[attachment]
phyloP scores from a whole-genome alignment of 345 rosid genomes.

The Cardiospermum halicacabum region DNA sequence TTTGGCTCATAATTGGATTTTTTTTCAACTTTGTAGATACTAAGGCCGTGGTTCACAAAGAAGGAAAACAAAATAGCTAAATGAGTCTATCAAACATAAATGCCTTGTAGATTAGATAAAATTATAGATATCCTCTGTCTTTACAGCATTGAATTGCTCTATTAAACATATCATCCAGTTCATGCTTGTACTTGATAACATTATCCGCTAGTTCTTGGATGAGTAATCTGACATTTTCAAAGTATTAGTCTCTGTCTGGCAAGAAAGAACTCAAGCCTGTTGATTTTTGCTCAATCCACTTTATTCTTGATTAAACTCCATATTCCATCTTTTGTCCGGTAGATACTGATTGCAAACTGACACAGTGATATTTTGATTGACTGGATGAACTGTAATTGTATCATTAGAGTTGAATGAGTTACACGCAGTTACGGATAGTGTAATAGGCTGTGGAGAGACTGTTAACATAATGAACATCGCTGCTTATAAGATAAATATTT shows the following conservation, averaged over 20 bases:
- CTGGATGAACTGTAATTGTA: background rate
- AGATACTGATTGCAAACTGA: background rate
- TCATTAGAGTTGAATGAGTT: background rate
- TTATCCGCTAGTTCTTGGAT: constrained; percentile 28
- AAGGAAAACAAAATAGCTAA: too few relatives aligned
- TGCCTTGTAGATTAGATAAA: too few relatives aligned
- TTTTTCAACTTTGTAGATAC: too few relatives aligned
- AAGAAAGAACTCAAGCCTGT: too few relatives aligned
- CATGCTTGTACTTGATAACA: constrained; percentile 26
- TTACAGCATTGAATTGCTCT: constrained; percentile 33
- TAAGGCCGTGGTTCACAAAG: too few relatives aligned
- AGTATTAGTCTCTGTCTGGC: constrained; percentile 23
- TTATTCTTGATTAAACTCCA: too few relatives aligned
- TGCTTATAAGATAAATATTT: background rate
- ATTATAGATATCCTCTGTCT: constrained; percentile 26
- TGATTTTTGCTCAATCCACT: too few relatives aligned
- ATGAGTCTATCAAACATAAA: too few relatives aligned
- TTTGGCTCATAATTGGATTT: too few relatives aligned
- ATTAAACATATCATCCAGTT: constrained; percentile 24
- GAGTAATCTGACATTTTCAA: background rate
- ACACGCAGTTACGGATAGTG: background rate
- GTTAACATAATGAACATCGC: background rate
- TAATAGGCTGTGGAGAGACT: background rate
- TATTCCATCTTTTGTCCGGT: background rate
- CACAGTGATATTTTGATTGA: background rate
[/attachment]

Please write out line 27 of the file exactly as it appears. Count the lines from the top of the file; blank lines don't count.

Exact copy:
- CACAGTGATATTTTGATTGA: background rate